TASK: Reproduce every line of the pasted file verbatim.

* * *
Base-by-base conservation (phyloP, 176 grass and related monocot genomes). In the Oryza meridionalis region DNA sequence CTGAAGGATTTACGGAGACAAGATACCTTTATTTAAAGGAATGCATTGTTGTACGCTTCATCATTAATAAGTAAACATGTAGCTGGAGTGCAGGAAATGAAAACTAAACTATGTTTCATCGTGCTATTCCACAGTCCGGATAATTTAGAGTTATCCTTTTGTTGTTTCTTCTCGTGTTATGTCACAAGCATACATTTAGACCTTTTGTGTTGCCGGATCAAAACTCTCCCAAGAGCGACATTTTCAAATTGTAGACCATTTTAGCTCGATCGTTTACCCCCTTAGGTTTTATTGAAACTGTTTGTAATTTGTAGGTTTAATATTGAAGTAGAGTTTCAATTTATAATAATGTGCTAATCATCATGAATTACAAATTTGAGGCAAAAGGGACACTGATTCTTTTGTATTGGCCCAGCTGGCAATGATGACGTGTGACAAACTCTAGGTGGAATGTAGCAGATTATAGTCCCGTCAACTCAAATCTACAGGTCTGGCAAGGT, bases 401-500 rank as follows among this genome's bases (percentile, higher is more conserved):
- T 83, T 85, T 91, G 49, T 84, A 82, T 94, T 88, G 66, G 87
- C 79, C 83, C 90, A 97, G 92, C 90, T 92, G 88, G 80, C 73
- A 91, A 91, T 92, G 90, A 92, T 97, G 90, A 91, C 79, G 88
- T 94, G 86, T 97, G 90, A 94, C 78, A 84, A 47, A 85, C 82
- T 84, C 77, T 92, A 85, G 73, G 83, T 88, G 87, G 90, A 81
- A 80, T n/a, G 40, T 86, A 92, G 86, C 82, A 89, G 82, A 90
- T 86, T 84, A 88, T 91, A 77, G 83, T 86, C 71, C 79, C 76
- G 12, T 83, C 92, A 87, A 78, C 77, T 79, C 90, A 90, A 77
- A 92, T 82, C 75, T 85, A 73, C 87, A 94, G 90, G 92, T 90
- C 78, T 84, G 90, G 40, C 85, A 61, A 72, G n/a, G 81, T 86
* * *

Base-by-base conservation (phyloP, 176 grass and related monocot genomes). In the Oryza meridionalis region DNA sequence CTGAAGGATTTACGGAGACAAGATACCTTTATTTAAAGGAATGCATTGTTGTACGCTTCATCATTAATAAGTAAACATGTAGCTGGAGTGCAGGAAATGAAAACTAAACTATGTTTCATCGTGCTATTCCACAGTCCGGATAATTTAGAGTTATCCTTTTGTTGTTTCTTCTCGTGTTATGTCACAAGCATACATTTAGACCTTTTGTGTTGCCGGATCAAAACTCTCCCAAGAGCGACATTTTCAAATTGTAGACCATTTTAGCTCGATCGTTTACCCCCTTAGGTTTTATTGAAACTGTTTGTAATTTGTAGGTTTAATATTGAAGTAGAGTTTCAATTTATAATAATGTGCTAATCATCATGAATTACAAATTTGAGGCAAAAGGGACACTGATTCTTTTGTATTGGCCCAGCTGGCAATGATGACGTGTGACAAACTCTAGGTGGAATGTAGCAGATTATAGTCCCGTCAACTCAAATCTACAGGTCTGGCAAGGT, bases 401-500 rank as follows among this genome's bases (percentile, higher is more conserved):
- T 83, T 85, T 91, G 49, T 84, A 82, T 94, T 88, G 66, G 87
- C 79, C 83, C 90, A 97, G 92, C 90, T 92, G 88, G 80, C 73
- A 91, A 91, T 92, G 90, A 92, T 97, G 90, A 91, C 79, G 88
- T 94, G 86, T 97, G 90, A 94, C 78, A 84, A 47, A 85, C 82
- T 84, C 77, T 92, A 85, G 73, G 83, T 88, G 87, G 90, A 81
- A 80, T n/a, G 40, T 86, A 92, G 86, C 82, A 89, G 82, A 90
- T 86, T 84, A 88, T 91, A 77, G 83, T 86, C 71, C 79, C 76
- G 12, T 83, C 92, A 87, A 78, C 77, T 79, C 90, A 90, A 77
- A 92, T 82, C 75, T 85, A 73, C 87, A 94, G 90, G 92, T 90
- C 78, T 84, G 90, G 40, C 85, A 61, A 72, G n/a, G 81, T 86